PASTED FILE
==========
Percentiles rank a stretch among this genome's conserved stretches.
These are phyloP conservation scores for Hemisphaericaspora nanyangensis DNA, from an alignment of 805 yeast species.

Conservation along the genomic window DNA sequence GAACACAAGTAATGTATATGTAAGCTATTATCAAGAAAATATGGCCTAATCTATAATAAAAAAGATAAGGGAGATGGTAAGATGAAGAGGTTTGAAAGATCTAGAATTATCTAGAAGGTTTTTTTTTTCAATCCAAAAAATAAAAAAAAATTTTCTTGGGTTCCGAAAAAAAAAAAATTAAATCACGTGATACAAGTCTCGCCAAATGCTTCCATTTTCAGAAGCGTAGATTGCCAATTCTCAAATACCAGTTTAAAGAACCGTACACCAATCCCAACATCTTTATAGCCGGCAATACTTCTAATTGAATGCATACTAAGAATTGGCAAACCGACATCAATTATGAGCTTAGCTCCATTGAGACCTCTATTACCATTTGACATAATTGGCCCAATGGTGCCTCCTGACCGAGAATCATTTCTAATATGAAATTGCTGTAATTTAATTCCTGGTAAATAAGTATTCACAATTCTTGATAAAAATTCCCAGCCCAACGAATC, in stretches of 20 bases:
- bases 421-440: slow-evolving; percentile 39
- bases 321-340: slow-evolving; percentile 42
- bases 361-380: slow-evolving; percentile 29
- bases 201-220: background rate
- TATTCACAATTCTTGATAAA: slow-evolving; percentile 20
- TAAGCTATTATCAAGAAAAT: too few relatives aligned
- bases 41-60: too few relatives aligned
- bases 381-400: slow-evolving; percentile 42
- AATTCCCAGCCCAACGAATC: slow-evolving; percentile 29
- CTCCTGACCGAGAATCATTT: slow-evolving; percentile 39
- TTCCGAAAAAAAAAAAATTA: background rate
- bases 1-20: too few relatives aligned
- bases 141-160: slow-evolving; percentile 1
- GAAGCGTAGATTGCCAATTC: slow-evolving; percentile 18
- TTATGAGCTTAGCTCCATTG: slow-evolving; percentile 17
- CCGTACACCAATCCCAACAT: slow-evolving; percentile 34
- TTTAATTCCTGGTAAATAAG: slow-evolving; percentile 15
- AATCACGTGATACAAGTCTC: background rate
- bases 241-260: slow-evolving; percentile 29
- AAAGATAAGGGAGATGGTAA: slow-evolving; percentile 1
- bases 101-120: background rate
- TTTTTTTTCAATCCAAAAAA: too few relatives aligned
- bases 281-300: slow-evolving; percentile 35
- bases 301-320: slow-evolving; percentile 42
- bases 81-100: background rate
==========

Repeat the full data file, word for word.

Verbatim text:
Percentiles rank a stretch among this genome's conserved stretches.
These are phyloP conservation scores for Hemisphaericaspora nanyangensis DNA, from an alignment of 805 yeast species.

Conservation along the genomic window DNA sequence GAACACAAGTAATGTATATGTAAGCTATTATCAAGAAAATATGGCCTAATCTATAATAAAAAAGATAAGGGAGATGGTAAGATGAAGAGGTTTGAAAGATCTAGAATTATCTAGAAGGTTTTTTTTTTCAATCCAAAAAATAAAAAAAAATTTTCTTGGGTTCCGAAAAAAAAAAAATTAAATCACGTGATACAAGTCTCGCCAAATGCTTCCATTTTCAGAAGCGTAGATTGCCAATTCTCAAATACCAGTTTAAAGAACCGTACACCAATCCCAACATCTTTATAGCCGGCAATACTTCTAATTGAATGCATACTAAGAATTGGCAAACCGACATCAATTATGAGCTTAGCTCCATTGAGACCTCTATTACCATTTGACATAATTGGCCCAATGGTGCCTCCTGACCGAGAATCATTTCTAATATGAAATTGCTGTAATTTAATTCCTGGTAAATAAGTATTCACAATTCTTGATAAAAATTCCCAGCCCAACGAATC, in stretches of 20 bases:
- bases 421-440: slow-evolving; percentile 39
- bases 321-340: slow-evolving; percentile 42
- bases 361-380: slow-evolving; percentile 29
- bases 201-220: background rate
- TATTCACAATTCTTGATAAA: slow-evolving; percentile 20
- TAAGCTATTATCAAGAAAAT: too few relatives aligned
- bases 41-60: too few relatives aligned
- bases 381-400: slow-evolving; percentile 42
- AATTCCCAGCCCAACGAATC: slow-evolving; percentile 29
- CTCCTGACCGAGAATCATTT: slow-evolving; percentile 39
- TTCCGAAAAAAAAAAAATTA: background rate
- bases 1-20: too few relatives aligned
- bases 141-160: slow-evolving; percentile 1
- GAAGCGTAGATTGCCAATTC: slow-evolving; percentile 18
- TTATGAGCTTAGCTCCATTG: slow-evolving; percentile 17
- CCGTACACCAATCCCAACAT: slow-evolving; percentile 34
- TTTAATTCCTGGTAAATAAG: slow-evolving; percentile 15
- AATCACGTGATACAAGTCTC: background rate
- bases 241-260: slow-evolving; percentile 29
- AAAGATAAGGGAGATGGTAA: slow-evolving; percentile 1
- bases 101-120: background rate
- TTTTTTTTCAATCCAAAAAA: too few relatives aligned
- bases 281-300: slow-evolving; percentile 35
- bases 301-320: slow-evolving; percentile 42
- bases 81-100: background rate